To Ummea Urmi: I really like your response its well researched and written very interesting. I completely agree with your thoughts about triple helix and I think it very good idea. It can be possible but the scientific instruments are not well developed so it can’t be seen yet.

  6. Several scientific research and evidence suggests that deoxyribonucleic acid (DNA) is a three-dimensional helical structure comprised of two chains. These chains run anti-parallel to one another and are made up of phosphate bases. When analyzed via, mass spectrometry, 13CNMR, 1HNMR, and infrared techniques, the strands of DNA seemed to match the chemical composition of a phosphate and a sugar. Thus, it can be inferred that both a sugar and phosphate make up the backbone of DNA. The sugar was further processed and contained identical functional groups and atomic mass as the deoxyribose sugar molecule. There are four nitrogen bases which make up DNA: adenine, thymine, guanine, and cytosine. Each base seems to have a certain binding preference for another base. Experimentally, adenine, thymine and cytosine, guanine were both found in equal amounts within a DNA sample. Thus the following conclusion can be made. Adenine has a binding specificity for thymine and guanine has a binding specificity for cytosine. It is unknown whether under certain conditions a base will undergo a physical or chemical conformation in order to combine with a different base. For example: In the absence of thymine, would adenine bind to guanine, cytosine, or even itself? What changes would ensue due to these changes? If these changes are made, could the DNA strand be transcribed into an mRNA and translated into a protein? The answers to these questions are unknown. However, this recent advancement in the study of DNA could help other scientist develop techniques to help answer these questions and expand scientific knowledge on DNA and other molecules.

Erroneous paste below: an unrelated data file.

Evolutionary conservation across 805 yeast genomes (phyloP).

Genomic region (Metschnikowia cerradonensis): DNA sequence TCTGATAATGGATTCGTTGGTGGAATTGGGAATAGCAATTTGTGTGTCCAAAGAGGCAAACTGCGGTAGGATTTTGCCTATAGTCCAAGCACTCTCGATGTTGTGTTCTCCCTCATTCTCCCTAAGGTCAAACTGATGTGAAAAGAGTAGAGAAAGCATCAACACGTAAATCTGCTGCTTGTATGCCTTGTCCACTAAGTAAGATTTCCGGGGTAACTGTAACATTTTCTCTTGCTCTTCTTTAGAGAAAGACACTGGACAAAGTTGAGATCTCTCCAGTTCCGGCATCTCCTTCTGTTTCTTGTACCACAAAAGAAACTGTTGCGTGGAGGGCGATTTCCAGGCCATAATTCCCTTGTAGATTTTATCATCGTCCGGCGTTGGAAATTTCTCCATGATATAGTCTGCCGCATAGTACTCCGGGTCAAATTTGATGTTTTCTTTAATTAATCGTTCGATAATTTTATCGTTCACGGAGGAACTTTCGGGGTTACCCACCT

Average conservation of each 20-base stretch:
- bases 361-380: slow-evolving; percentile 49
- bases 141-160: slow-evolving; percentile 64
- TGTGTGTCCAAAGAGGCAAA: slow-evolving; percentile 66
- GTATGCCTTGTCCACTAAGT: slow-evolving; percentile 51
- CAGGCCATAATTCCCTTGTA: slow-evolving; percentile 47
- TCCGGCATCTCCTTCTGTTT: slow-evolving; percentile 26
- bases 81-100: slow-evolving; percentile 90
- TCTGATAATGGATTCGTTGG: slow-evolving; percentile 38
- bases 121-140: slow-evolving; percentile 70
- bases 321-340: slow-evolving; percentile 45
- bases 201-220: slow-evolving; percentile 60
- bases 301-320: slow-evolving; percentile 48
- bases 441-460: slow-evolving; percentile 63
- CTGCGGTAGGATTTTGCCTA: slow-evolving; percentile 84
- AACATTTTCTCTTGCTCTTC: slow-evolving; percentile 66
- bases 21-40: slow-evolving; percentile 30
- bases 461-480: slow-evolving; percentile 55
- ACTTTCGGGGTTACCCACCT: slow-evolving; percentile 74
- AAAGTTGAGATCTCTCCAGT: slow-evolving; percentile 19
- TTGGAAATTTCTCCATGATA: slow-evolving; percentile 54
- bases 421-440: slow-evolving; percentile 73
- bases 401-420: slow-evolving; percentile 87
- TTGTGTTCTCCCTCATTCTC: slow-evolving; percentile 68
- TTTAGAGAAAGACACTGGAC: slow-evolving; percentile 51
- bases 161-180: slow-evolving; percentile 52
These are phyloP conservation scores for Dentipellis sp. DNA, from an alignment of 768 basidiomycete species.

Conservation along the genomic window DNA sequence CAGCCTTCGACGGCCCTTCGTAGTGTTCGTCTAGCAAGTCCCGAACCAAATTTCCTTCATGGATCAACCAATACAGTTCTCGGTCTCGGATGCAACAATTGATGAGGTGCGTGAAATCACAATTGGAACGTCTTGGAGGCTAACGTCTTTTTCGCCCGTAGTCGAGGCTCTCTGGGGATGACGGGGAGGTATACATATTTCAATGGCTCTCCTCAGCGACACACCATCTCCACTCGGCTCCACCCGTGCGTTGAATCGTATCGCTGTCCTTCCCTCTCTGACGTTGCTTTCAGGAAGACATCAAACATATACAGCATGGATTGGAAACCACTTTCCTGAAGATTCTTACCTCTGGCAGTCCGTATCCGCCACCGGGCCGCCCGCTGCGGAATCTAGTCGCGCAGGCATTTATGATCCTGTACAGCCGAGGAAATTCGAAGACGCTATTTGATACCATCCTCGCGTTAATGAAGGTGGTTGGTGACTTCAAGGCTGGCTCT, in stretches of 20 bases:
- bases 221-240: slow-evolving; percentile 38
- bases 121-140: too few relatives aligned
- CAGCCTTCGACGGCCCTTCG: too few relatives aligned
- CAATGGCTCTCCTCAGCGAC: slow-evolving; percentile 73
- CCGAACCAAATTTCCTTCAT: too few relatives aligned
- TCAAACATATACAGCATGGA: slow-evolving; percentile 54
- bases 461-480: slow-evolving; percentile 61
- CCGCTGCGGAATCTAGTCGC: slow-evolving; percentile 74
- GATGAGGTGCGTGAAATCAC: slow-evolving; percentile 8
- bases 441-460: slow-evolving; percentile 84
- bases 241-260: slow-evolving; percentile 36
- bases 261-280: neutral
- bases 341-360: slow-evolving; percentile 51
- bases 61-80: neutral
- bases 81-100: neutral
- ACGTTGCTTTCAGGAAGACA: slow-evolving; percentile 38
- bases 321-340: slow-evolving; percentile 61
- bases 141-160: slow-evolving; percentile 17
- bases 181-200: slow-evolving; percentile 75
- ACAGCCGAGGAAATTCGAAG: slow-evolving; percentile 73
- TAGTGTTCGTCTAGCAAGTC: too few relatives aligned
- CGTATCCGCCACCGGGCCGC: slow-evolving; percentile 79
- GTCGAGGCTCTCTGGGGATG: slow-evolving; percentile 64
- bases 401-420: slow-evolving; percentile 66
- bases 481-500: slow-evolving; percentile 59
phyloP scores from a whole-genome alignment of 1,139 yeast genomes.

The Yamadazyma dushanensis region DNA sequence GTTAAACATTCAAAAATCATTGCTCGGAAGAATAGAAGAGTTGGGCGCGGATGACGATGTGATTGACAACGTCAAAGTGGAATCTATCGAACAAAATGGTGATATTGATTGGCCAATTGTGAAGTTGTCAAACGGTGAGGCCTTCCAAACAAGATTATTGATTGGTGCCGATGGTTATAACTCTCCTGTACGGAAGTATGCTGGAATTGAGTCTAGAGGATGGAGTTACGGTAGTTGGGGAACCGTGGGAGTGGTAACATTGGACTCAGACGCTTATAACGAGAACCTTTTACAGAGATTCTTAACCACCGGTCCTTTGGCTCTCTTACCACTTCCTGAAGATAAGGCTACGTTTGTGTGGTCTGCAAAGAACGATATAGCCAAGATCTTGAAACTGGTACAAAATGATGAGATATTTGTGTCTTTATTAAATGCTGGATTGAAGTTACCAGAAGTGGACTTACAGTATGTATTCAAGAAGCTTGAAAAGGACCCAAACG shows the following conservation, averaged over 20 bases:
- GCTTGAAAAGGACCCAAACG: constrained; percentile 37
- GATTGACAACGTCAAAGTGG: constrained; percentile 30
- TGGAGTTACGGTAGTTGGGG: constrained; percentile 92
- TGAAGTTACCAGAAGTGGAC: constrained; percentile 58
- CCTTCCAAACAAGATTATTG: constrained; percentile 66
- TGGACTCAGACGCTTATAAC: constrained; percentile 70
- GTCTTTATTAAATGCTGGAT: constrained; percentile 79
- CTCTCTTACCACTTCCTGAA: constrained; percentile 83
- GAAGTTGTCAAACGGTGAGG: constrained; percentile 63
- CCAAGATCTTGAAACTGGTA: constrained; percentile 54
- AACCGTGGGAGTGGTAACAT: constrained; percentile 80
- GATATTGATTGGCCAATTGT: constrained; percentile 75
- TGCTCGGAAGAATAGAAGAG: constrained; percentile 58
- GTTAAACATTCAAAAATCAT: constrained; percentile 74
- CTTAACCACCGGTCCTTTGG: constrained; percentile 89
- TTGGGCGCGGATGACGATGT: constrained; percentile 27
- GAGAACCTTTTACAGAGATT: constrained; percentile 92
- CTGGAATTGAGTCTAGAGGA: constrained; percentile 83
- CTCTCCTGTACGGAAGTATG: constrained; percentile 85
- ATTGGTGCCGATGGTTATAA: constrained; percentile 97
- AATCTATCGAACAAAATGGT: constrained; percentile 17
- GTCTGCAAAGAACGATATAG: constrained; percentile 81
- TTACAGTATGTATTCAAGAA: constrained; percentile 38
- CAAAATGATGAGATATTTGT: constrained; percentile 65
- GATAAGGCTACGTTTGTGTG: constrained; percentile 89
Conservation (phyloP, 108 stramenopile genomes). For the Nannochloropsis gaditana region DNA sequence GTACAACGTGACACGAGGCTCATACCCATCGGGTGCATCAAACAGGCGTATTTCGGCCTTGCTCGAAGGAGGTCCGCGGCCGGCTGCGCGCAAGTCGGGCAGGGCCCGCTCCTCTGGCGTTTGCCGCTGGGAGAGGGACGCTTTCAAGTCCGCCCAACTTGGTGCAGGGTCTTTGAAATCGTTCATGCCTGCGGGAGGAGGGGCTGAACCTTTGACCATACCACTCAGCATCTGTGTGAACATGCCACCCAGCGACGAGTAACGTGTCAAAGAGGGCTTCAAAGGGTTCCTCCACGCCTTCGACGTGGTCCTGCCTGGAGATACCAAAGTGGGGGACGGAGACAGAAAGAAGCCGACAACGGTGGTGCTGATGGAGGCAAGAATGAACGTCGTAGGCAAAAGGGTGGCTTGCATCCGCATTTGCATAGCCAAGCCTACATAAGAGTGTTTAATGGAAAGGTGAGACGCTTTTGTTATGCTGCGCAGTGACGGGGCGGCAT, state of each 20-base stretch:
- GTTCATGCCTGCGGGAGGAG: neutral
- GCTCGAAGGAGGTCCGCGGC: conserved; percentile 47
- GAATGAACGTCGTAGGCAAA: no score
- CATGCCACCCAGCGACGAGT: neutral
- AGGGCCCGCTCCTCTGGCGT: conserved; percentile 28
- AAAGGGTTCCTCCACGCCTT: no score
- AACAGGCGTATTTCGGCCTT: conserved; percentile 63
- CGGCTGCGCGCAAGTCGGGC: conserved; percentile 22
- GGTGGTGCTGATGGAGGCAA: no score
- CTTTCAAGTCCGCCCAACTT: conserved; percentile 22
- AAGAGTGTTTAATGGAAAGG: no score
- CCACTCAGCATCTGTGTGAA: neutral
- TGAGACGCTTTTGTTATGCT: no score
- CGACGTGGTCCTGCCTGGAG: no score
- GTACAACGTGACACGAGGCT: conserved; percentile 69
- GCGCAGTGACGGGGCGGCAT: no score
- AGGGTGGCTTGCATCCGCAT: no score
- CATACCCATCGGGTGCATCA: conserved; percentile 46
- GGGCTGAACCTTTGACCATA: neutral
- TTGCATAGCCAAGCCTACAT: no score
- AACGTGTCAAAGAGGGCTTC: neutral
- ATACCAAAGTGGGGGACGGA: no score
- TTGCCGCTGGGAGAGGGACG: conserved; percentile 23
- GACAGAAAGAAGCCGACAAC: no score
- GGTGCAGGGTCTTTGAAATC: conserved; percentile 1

I also believe another structure of DNA exist as a single stranded chain wrapped around a single axis. The strand is probably composed of alternating anion (negatively charged) and cation (positively charged) bases. The electrical gradient between the two molecules holds the entire chain in place. The interaction of the electrons seems to create a magnetic field causing the bases to probably line up; if they’re chemical composition allows this to be energetically favorable. Another structure that could possibly describe the structure of DNA is a zig-zagged zipper. Each base it tightly zipped together with the other bases surrounding it. Each base is attached to 3 other bases and the middle axis serves as the single backbone supporting the addition of the four bases.
    @Lauren DiRe:
    It is difficult to write like someone else, but you did a good job writing like Watson and Crick did in the article. I couldn’t picture DNA having 3 backbone structures because I feel like there would be a point were all three would have to intersect and I feel the that molecules such as RNA polymerase would always be unable to code for a different length of DNA. This would probably minimize the variation of mRNA and proteins.
    @ John Hang Leung:
    It’s very hard to try and emulate another person writing. You didn’t really include as many speculations or assumptions, but you did describe a DNA strucutre that I dont think anyone else came up with. A quadruple-helix is very unique and complex. I feel like when all four backbones combine together they would probably force the RNA polymerase to stop transcibing the gene. I wonder, when you unwravel the quadruple helix would it be 4 several seperate backbones or like 4 slikys shoved together? Interesting structure.

    • This is a really nice response to the article, i enjoyed your style of writing and it was actually very informative. I liked how you thought of different structures for DNA like the single stranded example, which you said could be plausible if the electric gradient is aligned correctly. This seems rather interesting, i never thought the anions and cations could play a role in the shape of the DNA molecule, its quite the intriguing thought.